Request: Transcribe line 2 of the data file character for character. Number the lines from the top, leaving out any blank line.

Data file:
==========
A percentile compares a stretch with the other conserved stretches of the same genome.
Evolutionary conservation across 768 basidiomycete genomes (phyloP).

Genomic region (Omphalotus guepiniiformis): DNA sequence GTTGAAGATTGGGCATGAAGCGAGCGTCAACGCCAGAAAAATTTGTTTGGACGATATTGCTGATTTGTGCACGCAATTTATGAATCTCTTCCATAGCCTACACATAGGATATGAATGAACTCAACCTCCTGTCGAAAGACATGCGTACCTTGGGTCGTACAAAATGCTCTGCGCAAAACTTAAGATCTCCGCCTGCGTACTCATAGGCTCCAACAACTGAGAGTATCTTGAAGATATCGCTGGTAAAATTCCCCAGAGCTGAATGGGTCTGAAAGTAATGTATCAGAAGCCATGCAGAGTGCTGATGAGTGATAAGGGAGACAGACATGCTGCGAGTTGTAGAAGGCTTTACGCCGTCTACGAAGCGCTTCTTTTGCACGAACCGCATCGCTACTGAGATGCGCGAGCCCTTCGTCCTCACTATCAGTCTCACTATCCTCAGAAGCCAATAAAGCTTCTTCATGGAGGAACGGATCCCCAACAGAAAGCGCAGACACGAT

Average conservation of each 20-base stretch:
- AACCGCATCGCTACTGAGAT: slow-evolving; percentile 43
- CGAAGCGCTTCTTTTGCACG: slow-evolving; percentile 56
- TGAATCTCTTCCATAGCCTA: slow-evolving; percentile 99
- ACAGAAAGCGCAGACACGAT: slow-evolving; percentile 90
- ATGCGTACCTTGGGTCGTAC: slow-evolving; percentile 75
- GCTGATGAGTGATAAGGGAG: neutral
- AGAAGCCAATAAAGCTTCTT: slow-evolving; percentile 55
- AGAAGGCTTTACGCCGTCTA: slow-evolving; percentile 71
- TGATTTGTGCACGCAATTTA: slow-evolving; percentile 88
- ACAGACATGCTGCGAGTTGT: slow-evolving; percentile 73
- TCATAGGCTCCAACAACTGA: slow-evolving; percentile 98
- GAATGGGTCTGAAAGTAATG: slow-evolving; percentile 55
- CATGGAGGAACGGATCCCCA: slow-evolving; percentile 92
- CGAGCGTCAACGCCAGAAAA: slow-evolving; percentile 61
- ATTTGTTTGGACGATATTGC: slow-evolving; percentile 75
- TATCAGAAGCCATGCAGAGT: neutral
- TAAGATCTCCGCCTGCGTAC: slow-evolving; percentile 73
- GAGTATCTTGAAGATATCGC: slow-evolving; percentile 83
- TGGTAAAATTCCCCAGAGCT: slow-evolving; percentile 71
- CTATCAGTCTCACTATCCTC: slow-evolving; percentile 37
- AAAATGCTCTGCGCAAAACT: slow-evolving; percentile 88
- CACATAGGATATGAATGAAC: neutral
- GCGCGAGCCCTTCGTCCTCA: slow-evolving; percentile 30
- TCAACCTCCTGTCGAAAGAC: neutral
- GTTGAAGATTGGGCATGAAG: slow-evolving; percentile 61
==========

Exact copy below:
Evolutionary conservation across 768 basidiomycete genomes (phyloP).